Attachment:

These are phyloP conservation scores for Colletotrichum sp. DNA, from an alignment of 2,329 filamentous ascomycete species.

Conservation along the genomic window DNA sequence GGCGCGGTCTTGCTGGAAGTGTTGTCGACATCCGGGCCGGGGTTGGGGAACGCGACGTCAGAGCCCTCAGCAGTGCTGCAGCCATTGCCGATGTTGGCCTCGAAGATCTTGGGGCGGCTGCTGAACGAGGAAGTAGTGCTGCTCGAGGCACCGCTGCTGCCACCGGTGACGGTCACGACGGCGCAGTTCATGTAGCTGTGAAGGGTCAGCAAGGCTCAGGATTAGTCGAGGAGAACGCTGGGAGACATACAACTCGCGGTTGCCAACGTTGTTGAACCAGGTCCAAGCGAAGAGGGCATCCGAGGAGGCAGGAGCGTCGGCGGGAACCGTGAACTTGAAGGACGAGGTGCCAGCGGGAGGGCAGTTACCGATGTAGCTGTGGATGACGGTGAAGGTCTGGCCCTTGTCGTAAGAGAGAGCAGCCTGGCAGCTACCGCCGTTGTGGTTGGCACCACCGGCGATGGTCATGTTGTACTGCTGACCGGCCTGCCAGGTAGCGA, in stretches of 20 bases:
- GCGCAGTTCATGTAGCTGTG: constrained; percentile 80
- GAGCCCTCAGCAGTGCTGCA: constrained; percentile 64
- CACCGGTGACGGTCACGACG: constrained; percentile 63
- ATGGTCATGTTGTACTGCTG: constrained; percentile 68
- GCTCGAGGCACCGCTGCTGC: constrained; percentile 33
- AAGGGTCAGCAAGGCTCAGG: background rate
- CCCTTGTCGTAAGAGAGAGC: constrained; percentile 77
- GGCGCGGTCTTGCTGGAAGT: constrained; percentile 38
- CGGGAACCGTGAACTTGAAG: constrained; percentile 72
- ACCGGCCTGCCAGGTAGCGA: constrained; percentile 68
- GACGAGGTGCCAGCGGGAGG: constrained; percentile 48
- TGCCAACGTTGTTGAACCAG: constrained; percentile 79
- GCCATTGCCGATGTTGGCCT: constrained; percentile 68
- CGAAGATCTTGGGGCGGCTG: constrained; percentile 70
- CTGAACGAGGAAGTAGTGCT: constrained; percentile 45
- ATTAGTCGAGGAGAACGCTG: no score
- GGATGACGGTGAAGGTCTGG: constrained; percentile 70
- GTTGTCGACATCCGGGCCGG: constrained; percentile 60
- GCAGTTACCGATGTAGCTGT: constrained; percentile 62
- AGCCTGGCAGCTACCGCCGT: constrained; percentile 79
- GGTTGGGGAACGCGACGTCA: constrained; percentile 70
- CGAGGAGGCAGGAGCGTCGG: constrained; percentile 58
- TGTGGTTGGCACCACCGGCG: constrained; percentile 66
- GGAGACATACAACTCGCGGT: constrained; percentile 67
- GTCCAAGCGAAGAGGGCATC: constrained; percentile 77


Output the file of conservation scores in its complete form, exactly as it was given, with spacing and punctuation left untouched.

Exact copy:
These are phyloP conservation scores for Colletotrichum sp. DNA, from an alignment of 2,329 filamentous ascomycete species.

Conservation along the genomic window DNA sequence GGCGCGGTCTTGCTGGAAGTGTTGTCGACATCCGGGCCGGGGTTGGGGAACGCGACGTCAGAGCCCTCAGCAGTGCTGCAGCCATTGCCGATGTTGGCCTCGAAGATCTTGGGGCGGCTGCTGAACGAGGAAGTAGTGCTGCTCGAGGCACCGCTGCTGCCACCGGTGACGGTCACGACGGCGCAGTTCATGTAGCTGTGAAGGGTCAGCAAGGCTCAGGATTAGTCGAGGAGAACGCTGGGAGACATACAACTCGCGGTTGCCAACGTTGTTGAACCAGGTCCAAGCGAAGAGGGCATCCGAGGAGGCAGGAGCGTCGGCGGGAACCGTGAACTTGAAGGACGAGGTGCCAGCGGGAGGGCAGTTACCGATGTAGCTGTGGATGACGGTGAAGGTCTGGCCCTTGTCGTAAGAGAGAGCAGCCTGGCAGCTACCGCCGTTGTGGTTGGCACCACCGGCGATGGTCATGTTGTACTGCTGACCGGCCTGCCAGGTAGCGA, in stretches of 20 bases:
- GCGCAGTTCATGTAGCTGTG: constrained; percentile 80
- GAGCCCTCAGCAGTGCTGCA: constrained; percentile 64
- CACCGGTGACGGTCACGACG: constrained; percentile 63
- ATGGTCATGTTGTACTGCTG: constrained; percentile 68
- GCTCGAGGCACCGCTGCTGC: constrained; percentile 33
- AAGGGTCAGCAAGGCTCAGG: background rate
- CCCTTGTCGTAAGAGAGAGC: constrained; percentile 77
- GGCGCGGTCTTGCTGGAAGT: constrained; percentile 38
- CGGGAACCGTGAACTTGAAG: constrained; percentile 72
- ACCGGCCTGCCAGGTAGCGA: constrained; percentile 68
- GACGAGGTGCCAGCGGGAGG: constrained; percentile 48
- TGCCAACGTTGTTGAACCAG: constrained; percentile 79
- GCCATTGCCGATGTTGGCCT: constrained; percentile 68
- CGAAGATCTTGGGGCGGCTG: constrained; percentile 70
- CTGAACGAGGAAGTAGTGCT: constrained; percentile 45
- ATTAGTCGAGGAGAACGCTG: no score
- GGATGACGGTGAAGGTCTGG: constrained; percentile 70
- GTTGTCGACATCCGGGCCGG: constrained; percentile 60
- GCAGTTACCGATGTAGCTGT: constrained; percentile 62
- AGCCTGGCAGCTACCGCCGT: constrained; percentile 79
- GGTTGGGGAACGCGACGTCA: constrained; percentile 70
- CGAGGAGGCAGGAGCGTCGG: constrained; percentile 58
- TGTGGTTGGCACCACCGGCG: constrained; percentile 66
- GGAGACATACAACTCGCGGT: constrained; percentile 67
- GTCCAAGCGAAGAGGGCATC: constrained; percentile 77